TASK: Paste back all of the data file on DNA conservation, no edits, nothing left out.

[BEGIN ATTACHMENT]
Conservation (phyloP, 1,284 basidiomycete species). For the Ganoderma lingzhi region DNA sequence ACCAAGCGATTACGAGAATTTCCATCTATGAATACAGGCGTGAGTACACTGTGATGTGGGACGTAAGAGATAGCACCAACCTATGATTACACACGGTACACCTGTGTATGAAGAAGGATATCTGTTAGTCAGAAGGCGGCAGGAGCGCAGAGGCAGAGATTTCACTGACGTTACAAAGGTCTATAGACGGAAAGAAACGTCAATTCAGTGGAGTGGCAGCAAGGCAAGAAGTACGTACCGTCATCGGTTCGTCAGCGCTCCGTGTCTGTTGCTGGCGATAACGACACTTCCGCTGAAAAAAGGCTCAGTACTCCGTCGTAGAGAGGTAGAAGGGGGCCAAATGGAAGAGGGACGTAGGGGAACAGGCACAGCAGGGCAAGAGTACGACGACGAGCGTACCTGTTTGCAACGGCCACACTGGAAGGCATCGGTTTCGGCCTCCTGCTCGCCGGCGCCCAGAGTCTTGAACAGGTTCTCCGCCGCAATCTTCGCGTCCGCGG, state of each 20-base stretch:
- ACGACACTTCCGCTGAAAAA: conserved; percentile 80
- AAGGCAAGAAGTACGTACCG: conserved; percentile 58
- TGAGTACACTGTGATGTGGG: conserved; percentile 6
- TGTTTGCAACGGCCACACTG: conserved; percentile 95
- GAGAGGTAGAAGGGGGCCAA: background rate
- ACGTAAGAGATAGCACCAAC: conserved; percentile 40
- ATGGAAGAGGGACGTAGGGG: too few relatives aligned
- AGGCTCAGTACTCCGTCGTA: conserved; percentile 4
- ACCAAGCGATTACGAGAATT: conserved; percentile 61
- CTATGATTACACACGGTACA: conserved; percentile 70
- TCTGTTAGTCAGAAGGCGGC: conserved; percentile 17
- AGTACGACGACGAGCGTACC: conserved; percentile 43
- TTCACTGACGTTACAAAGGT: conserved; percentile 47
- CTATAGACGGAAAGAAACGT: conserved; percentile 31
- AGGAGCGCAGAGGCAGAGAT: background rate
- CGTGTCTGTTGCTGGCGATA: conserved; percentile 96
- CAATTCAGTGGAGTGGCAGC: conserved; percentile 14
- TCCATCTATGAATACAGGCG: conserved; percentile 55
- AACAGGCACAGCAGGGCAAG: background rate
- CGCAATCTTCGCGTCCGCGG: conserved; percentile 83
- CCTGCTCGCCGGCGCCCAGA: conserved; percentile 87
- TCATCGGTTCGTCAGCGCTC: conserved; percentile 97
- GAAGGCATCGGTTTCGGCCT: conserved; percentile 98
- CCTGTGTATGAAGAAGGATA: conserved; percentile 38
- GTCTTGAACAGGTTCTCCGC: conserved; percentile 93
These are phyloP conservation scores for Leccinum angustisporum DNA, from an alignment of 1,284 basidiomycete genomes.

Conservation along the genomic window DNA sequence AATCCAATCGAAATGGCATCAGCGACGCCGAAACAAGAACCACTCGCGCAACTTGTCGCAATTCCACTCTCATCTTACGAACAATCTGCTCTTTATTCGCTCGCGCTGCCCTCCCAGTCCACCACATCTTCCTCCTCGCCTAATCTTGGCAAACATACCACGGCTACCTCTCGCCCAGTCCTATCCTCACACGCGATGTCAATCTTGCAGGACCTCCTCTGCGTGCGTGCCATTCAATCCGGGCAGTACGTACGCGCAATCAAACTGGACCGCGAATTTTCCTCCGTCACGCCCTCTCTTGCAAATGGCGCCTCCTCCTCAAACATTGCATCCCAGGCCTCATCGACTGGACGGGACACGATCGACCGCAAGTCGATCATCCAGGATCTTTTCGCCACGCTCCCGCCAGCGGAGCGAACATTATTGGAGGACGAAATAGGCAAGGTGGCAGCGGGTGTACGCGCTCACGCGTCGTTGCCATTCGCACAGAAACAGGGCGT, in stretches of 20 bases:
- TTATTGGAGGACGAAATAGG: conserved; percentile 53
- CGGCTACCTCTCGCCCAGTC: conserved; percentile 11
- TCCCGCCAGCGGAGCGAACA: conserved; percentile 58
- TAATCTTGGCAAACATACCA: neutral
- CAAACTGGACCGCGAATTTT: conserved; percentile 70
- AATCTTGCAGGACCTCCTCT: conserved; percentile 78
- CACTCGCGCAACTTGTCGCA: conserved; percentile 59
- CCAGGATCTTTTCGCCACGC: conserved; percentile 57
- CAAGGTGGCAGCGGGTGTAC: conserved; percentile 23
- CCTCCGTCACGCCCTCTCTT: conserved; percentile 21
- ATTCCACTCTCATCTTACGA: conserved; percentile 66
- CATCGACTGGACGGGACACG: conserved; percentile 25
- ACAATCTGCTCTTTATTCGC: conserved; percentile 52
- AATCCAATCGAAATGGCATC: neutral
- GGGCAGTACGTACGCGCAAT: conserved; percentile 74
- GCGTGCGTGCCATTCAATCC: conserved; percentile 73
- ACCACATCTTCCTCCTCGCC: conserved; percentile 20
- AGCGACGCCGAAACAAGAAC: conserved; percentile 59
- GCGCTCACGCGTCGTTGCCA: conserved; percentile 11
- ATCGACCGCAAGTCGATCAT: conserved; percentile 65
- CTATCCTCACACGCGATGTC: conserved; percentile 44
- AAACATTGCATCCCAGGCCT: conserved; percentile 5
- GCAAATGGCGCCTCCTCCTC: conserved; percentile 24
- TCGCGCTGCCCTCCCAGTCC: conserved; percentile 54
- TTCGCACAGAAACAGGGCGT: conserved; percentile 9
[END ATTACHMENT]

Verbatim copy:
Conservation (phyloP, 1,284 basidiomycete species). For the Ganoderma lingzhi region DNA sequence ACCAAGCGATTACGAGAATTTCCATCTATGAATACAGGCGTGAGTACACTGTGATGTGGGACGTAAGAGATAGCACCAACCTATGATTACACACGGTACACCTGTGTATGAAGAAGGATATCTGTTAGTCAGAAGGCGGCAGGAGCGCAGAGGCAGAGATTTCACTGACGTTACAAAGGTCTATAGACGGAAAGAAACGTCAATTCAGTGGAGTGGCAGCAAGGCAAGAAGTACGTACCGTCATCGGTTCGTCAGCGCTCCGTGTCTGTTGCTGGCGATAACGACACTTCCGCTGAAAAAAGGCTCAGTACTCCGTCGTAGAGAGGTAGAAGGGGGCCAAATGGAAGAGGGACGTAGGGGAACAGGCACAGCAGGGCAAGAGTACGACGACGAGCGTACCTGTTTGCAACGGCCACACTGGAAGGCATCGGTTTCGGCCTCCTGCTCGCCGGCGCCCAGAGTCTTGAACAGGTTCTCCGCCGCAATCTTCGCGTCCGCGG, state of each 20-base stretch:
- ACGACACTTCCGCTGAAAAA: conserved; percentile 80
- AAGGCAAGAAGTACGTACCG: conserved; percentile 58
- TGAGTACACTGTGATGTGGG: conserved; percentile 6
- TGTTTGCAACGGCCACACTG: conserved; percentile 95
- GAGAGGTAGAAGGGGGCCAA: background rate
- ACGTAAGAGATAGCACCAAC: conserved; percentile 40
- ATGGAAGAGGGACGTAGGGG: too few relatives aligned
- AGGCTCAGTACTCCGTCGTA: conserved; percentile 4
- ACCAAGCGATTACGAGAATT: conserved; percentile 61
- CTATGATTACACACGGTACA: conserved; percentile 70
- TCTGTTAGTCAGAAGGCGGC: conserved; percentile 17
- AGTACGACGACGAGCGTACC: conserved; percentile 43
- TTCACTGACGTTACAAAGGT: conserved; percentile 47
- CTATAGACGGAAAGAAACGT: conserved; percentile 31
- AGGAGCGCAGAGGCAGAGAT: background rate
- CGTGTCTGTTGCTGGCGATA: conserved; percentile 96
- CAATTCAGTGGAGTGGCAGC: conserved; percentile 14
- TCCATCTATGAATACAGGCG: conserved; percentile 55
- AACAGGCACAGCAGGGCAAG: background rate
- CGCAATCTTCGCGTCCGCGG: conserved; percentile 83
- CCTGCTCGCCGGCGCCCAGA: conserved; percentile 87
- TCATCGGTTCGTCAGCGCTC: conserved; percentile 97
- GAAGGCATCGGTTTCGGCCT: conserved; percentile 98
- CCTGTGTATGAAGAAGGATA: conserved; percentile 38
- GTCTTGAACAGGTTCTCCGC: conserved; percentile 93
These are phyloP conservation scores for Leccinum angustisporum DNA, from an alignment of 1,284 basidiomycete genomes.

Conservation along the genomic window DNA sequence AATCCAATCGAAATGGCATCAGCGACGCCGAAACAAGAACCACTCGCGCAACTTGTCGCAATTCCACTCTCATCTTACGAACAATCTGCTCTTTATTCGCTCGCGCTGCCCTCCCAGTCCACCACATCTTCCTCCTCGCCTAATCTTGGCAAACATACCACGGCTACCTCTCGCCCAGTCCTATCCTCACACGCGATGTCAATCTTGCAGGACCTCCTCTGCGTGCGTGCCATTCAATCCGGGCAGTACGTACGCGCAATCAAACTGGACCGCGAATTTTCCTCCGTCACGCCCTCTCTTGCAAATGGCGCCTCCTCCTCAAACATTGCATCCCAGGCCTCATCGACTGGACGGGACACGATCGACCGCAAGTCGATCATCCAGGATCTTTTCGCCACGCTCCCGCCAGCGGAGCGAACATTATTGGAGGACGAAATAGGCAAGGTGGCAGCGGGTGTACGCGCTCACGCGTCGTTGCCATTCGCACAGAAACAGGGCGT, in stretches of 20 bases:
- TTATTGGAGGACGAAATAGG: conserved; percentile 53
- CGGCTACCTCTCGCCCAGTC: conserved; percentile 11
- TCCCGCCAGCGGAGCGAACA: conserved; percentile 58
- TAATCTTGGCAAACATACCA: neutral
- CAAACTGGACCGCGAATTTT: conserved; percentile 70
- AATCTTGCAGGACCTCCTCT: conserved; percentile 78
- CACTCGCGCAACTTGTCGCA: conserved; percentile 59
- CCAGGATCTTTTCGCCACGC: conserved; percentile 57
- CAAGGTGGCAGCGGGTGTAC: conserved; percentile 23
- CCTCCGTCACGCCCTCTCTT: conserved; percentile 21
- ATTCCACTCTCATCTTACGA: conserved; percentile 66
- CATCGACTGGACGGGACACG: conserved; percentile 25
- ACAATCTGCTCTTTATTCGC: conserved; percentile 52
- AATCCAATCGAAATGGCATC: neutral
- GGGCAGTACGTACGCGCAAT: conserved; percentile 74
- GCGTGCGTGCCATTCAATCC: conserved; percentile 73
- ACCACATCTTCCTCCTCGCC: conserved; percentile 20
- AGCGACGCCGAAACAAGAAC: conserved; percentile 59
- GCGCTCACGCGTCGTTGCCA: conserved; percentile 11
- ATCGACCGCAAGTCGATCAT: conserved; percentile 65
- CTATCCTCACACGCGATGTC: conserved; percentile 44
- AAACATTGCATCCCAGGCCT: conserved; percentile 5
- GCAAATGGCGCCTCCTCCTC: conserved; percentile 24
- TCGCGCTGCCCTCCCAGTCC: conserved; percentile 54
- TTCGCACAGAAACAGGGCGT: conserved; percentile 9